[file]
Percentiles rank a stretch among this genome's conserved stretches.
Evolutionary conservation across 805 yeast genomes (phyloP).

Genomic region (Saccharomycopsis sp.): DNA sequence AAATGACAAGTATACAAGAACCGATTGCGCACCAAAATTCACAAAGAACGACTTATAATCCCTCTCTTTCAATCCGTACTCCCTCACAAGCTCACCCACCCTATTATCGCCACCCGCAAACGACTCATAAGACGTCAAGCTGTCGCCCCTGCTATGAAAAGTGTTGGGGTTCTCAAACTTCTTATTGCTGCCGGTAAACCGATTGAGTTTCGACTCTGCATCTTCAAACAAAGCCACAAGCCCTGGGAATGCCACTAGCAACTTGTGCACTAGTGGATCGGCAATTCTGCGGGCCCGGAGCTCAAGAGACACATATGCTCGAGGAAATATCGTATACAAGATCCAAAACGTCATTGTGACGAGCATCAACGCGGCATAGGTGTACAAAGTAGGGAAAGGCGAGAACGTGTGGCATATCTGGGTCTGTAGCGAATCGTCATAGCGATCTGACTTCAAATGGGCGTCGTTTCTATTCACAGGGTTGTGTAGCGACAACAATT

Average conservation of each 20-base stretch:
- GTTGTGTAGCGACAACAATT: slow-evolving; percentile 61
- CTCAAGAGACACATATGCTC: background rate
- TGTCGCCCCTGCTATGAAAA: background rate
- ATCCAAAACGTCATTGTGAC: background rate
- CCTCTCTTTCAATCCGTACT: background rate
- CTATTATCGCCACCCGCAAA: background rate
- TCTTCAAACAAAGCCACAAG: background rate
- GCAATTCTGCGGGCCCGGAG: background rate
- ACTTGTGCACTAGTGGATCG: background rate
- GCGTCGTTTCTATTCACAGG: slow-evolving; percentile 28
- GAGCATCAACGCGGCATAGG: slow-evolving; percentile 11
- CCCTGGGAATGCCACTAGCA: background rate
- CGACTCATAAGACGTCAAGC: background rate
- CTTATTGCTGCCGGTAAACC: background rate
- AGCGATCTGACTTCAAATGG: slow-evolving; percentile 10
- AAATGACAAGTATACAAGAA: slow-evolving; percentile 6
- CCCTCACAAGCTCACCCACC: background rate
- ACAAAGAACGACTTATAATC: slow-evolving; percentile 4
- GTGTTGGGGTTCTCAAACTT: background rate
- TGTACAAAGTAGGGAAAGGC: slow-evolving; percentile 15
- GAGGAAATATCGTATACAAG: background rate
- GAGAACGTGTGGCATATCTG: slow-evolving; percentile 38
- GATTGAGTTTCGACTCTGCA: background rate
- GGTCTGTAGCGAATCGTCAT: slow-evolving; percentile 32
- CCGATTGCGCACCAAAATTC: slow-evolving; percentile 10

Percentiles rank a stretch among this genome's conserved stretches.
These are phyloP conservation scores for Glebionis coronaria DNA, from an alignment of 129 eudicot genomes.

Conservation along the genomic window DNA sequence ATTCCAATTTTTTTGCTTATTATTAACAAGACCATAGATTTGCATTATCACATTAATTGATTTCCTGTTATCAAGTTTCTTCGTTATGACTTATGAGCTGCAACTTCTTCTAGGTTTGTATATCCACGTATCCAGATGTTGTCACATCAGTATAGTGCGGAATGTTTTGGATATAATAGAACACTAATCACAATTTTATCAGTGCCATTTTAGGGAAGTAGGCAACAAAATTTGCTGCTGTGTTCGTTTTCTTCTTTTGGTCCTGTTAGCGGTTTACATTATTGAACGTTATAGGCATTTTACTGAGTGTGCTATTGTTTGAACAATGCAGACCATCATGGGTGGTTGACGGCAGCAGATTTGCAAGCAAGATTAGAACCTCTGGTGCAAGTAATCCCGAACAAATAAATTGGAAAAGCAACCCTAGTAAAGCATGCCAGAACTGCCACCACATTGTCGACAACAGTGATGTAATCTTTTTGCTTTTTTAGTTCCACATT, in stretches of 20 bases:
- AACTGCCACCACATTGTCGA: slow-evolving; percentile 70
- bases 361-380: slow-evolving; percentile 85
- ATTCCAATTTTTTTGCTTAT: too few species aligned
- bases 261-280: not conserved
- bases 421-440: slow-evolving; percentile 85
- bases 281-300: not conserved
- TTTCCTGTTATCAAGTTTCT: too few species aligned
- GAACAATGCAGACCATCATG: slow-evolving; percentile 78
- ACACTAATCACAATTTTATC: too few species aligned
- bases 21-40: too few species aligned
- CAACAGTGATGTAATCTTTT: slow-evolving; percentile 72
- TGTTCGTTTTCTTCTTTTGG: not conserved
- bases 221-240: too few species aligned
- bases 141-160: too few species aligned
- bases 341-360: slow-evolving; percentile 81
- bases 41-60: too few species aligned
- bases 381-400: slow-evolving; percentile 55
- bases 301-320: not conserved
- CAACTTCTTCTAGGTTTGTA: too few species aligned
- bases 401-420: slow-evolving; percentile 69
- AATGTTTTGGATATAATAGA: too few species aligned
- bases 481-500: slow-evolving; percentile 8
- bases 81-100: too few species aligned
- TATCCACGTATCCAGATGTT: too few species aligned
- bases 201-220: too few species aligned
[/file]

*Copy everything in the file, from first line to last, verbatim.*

Percentiles rank a stretch among this genome's conserved stretches.
Evolutionary conservation across 805 yeast genomes (phyloP).

Genomic region (Saccharomycopsis sp.): DNA sequence AAATGACAAGTATACAAGAACCGATTGCGCACCAAAATTCACAAAGAACGACTTATAATCCCTCTCTTTCAATCCGTACTCCCTCACAAGCTCACCCACCCTATTATCGCCACCCGCAAACGACTCATAAGACGTCAAGCTGTCGCCCCTGCTATGAAAAGTGTTGGGGTTCTCAAACTTCTTATTGCTGCCGGTAAACCGATTGAGTTTCGACTCTGCATCTTCAAACAAAGCCACAAGCCCTGGGAATGCCACTAGCAACTTGTGCACTAGTGGATCGGCAATTCTGCGGGCCCGGAGCTCAAGAGACACATATGCTCGAGGAAATATCGTATACAAGATCCAAAACGTCATTGTGACGAGCATCAACGCGGCATAGGTGTACAAAGTAGGGAAAGGCGAGAACGTGTGGCATATCTGGGTCTGTAGCGAATCGTCATAGCGATCTGACTTCAAATGGGCGTCGTTTCTATTCACAGGGTTGTGTAGCGACAACAATT

Average conservation of each 20-base stretch:
- GTTGTGTAGCGACAACAATT: slow-evolving; percentile 61
- CTCAAGAGACACATATGCTC: background rate
- TGTCGCCCCTGCTATGAAAA: background rate
- ATCCAAAACGTCATTGTGAC: background rate
- CCTCTCTTTCAATCCGTACT: background rate
- CTATTATCGCCACCCGCAAA: background rate
- TCTTCAAACAAAGCCACAAG: background rate
- GCAATTCTGCGGGCCCGGAG: background rate
- ACTTGTGCACTAGTGGATCG: background rate
- GCGTCGTTTCTATTCACAGG: slow-evolving; percentile 28
- GAGCATCAACGCGGCATAGG: slow-evolving; percentile 11
- CCCTGGGAATGCCACTAGCA: background rate
- CGACTCATAAGACGTCAAGC: background rate
- CTTATTGCTGCCGGTAAACC: background rate
- AGCGATCTGACTTCAAATGG: slow-evolving; percentile 10
- AAATGACAAGTATACAAGAA: slow-evolving; percentile 6
- CCCTCACAAGCTCACCCACC: background rate
- ACAAAGAACGACTTATAATC: slow-evolving; percentile 4
- GTGTTGGGGTTCTCAAACTT: background rate
- TGTACAAAGTAGGGAAAGGC: slow-evolving; percentile 15
- GAGGAAATATCGTATACAAG: background rate
- GAGAACGTGTGGCATATCTG: slow-evolving; percentile 38
- GATTGAGTTTCGACTCTGCA: background rate
- GGTCTGTAGCGAATCGTCAT: slow-evolving; percentile 32
- CCGATTGCGCACCAAAATTC: slow-evolving; percentile 10

Percentiles rank a stretch among this genome's conserved stretches.
These are phyloP conservation scores for Glebionis coronaria DNA, from an alignment of 129 eudicot genomes.

Conservation along the genomic window DNA sequence ATTCCAATTTTTTTGCTTATTATTAACAAGACCATAGATTTGCATTATCACATTAATTGATTTCCTGTTATCAAGTTTCTTCGTTATGACTTATGAGCTGCAACTTCTTCTAGGTTTGTATATCCACGTATCCAGATGTTGTCACATCAGTATAGTGCGGAATGTTTTGGATATAATAGAACACTAATCACAATTTTATCAGTGCCATTTTAGGGAAGTAGGCAACAAAATTTGCTGCTGTGTTCGTTTTCTTCTTTTGGTCCTGTTAGCGGTTTACATTATTGAACGTTATAGGCATTTTACTGAGTGTGCTATTGTTTGAACAATGCAGACCATCATGGGTGGTTGACGGCAGCAGATTTGCAAGCAAGATTAGAACCTCTGGTGCAAGTAATCCCGAACAAATAAATTGGAAAAGCAACCCTAGTAAAGCATGCCAGAACTGCCACCACATTGTCGACAACAGTGATGTAATCTTTTTGCTTTTTTAGTTCCACATT, in stretches of 20 bases:
- AACTGCCACCACATTGTCGA: slow-evolving; percentile 70
- bases 361-380: slow-evolving; percentile 85
- ATTCCAATTTTTTTGCTTAT: too few species aligned
- bases 261-280: not conserved
- bases 421-440: slow-evolving; percentile 85
- bases 281-300: not conserved
- TTTCCTGTTATCAAGTTTCT: too few species aligned
- GAACAATGCAGACCATCATG: slow-evolving; percentile 78
- ACACTAATCACAATTTTATC: too few species aligned
- bases 21-40: too few species aligned
- CAACAGTGATGTAATCTTTT: slow-evolving; percentile 72
- TGTTCGTTTTCTTCTTTTGG: not conserved
- bases 221-240: too few species aligned
- bases 141-160: too few species aligned
- bases 341-360: slow-evolving; percentile 81
- bases 41-60: too few species aligned
- bases 381-400: slow-evolving; percentile 55
- bases 301-320: not conserved
- CAACTTCTTCTAGGTTTGTA: too few species aligned
- bases 401-420: slow-evolving; percentile 69
- AATGTTTTGGATATAATAGA: too few species aligned
- bases 481-500: slow-evolving; percentile 8
- bases 81-100: too few species aligned
- TATCCACGTATCCAGATGTT: too few species aligned
- bases 201-220: too few species aligned